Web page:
OMB staff generally agreed with these recommendations, although they neither agreed nor disagreed with three of GAO's recommendations related to including tax expenditures and additional performance information. OMB staff stated that until they had firmer plans on how program inventory and DATA Act implementation would be merged, they could not determine if implementing those recommendations would be feasible. 

For more information, contact J. Christopher Mihm at (202) 512-6806 or mihmj@gao.gov.

Recommendations for Executive Action

  1. Status: Open

    Comments: In June 2016, Office of Management and Budget (OMB) staff stated that they have not taken any actions in response to our recommendations related to the federal program inventory, as they continue to determine how best to implement inventory requirements in coordination with those of the Digital Accountability and Transparency Act of 2014 (DATA Act). In our July 2015 testimony on DATA Act implementation, we recommended that OMB accelerate efforts to determine how best to merge DATA Act purposes and requirements with the GPRAMA requirement to produce a federal program inventory (see GAO-15-752T). However, at the same hearing, the Acting Deputy Director for Management and Controller at OMB stated that, because the staff that would be involved in working on the program inventories were heavily involved in DATA Act implementation, he would not expect an update of the program inventories to happen before May 2017.

    Recommendation: To ensure the effective implementation of federal program inventory requirements and to make the inventories more useful, the Director of OMB should, to better present a more coherent picture of all federal programs, revise relevant guidance to direct agencies to collaborate with each other in defining and identifying programs that contribute to common outcomes.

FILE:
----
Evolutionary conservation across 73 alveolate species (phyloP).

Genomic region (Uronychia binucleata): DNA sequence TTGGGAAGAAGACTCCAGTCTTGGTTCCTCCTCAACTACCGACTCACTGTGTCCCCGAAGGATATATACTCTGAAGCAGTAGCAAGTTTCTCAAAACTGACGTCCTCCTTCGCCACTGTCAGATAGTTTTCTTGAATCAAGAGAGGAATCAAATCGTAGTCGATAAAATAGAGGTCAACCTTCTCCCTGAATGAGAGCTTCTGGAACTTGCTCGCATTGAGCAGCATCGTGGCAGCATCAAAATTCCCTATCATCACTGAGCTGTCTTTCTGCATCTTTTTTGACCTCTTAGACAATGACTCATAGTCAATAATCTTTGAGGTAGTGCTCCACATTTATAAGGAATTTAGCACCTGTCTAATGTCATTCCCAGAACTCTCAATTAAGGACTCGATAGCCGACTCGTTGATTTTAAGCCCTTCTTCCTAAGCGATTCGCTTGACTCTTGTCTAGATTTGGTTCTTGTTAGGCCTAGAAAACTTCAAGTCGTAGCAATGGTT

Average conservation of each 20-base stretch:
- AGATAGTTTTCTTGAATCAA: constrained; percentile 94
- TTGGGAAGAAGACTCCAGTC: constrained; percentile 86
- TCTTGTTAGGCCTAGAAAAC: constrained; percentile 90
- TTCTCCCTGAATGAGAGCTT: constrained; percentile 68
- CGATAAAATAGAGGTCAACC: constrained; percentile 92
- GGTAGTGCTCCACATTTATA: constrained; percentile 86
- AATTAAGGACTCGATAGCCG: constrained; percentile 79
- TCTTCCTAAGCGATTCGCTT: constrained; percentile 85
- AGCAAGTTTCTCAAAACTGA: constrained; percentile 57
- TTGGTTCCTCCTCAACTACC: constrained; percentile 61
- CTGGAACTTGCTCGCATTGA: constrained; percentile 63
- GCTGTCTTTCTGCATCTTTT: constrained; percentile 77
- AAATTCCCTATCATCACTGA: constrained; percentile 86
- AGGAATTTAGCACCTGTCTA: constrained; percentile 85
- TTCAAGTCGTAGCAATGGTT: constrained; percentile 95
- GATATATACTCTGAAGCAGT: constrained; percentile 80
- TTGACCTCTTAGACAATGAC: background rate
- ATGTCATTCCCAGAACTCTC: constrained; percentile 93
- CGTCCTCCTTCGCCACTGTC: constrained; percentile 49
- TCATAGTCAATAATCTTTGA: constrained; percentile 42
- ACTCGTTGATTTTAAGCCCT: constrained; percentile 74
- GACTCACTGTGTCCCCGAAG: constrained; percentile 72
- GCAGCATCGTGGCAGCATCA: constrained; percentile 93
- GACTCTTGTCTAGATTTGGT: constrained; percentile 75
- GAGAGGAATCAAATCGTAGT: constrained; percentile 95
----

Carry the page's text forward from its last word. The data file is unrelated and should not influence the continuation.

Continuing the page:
Agency Affected: Executive Office of the President: Office of Management and Budget

  2. Status: Open

    Comments: In June 2016, Office of Management and Budget (OMB) staff stated that they have not taken any actions in response to our recommendations related to the federal program inventory, as they continue to determine how best to implement inventory requirements in coordination with those of the Digital Accountability and Transparency Act of 2014 (DATA Act). In our July 2015 testimony on DATA Act implementation, we recommended that OMB accelerate efforts to determine how best to merge DATA Act purposes and requirements with the GPRAMA requirement to produce a federal program inventory (see GAO-15-752T). However, at the same hearing, the Acting Deputy Director for Management and Controller at OMB stated that, because the staff that would be involved in working on the program inventories were heavily involved in DATA Act implementation, he would not expect an update of the program inventories to happen before May 2017.

    Recommendation: To ensure the effective implementation of federal program inventory requirements and to make the inventories more useful, the Director of OMB should, to better present a more coherent picture of all federal programs, revise relevant guidance to provide a time frame for what constitutes "persistent over time" that agencies can use as a decision rule for whether to include short-term efforts as programs.

    Agency Affected: Executive Office of the President: Office of Management and Budget

  3. Status: Open

    Comments: In June 2016, Office of Management and Budget (OMB) staff stated that they have not taken any actions in response to our recommendations related to the federal program inventory, as they continue to determine how best to implement inventory requirements in coordination with those of the Digital Accountability and Transparency Act of 2014 (DATA Act). In our July 2015 testimony on DATA Act implementation, we recommended that OMB accelerate efforts to determine how best to merge DATA Act purposes and requirements with the GPRAMA requirement to produce a federal program inventory (see GAO-15-752T). However, at the same hearing, the Acting Deputy Director for Management and Controller at OMB stated that, because the staff that would be involved in working on the program inventories were heavily involved in DATA Act implementation, he would not expect an update of the program inventories to happen before May 2017.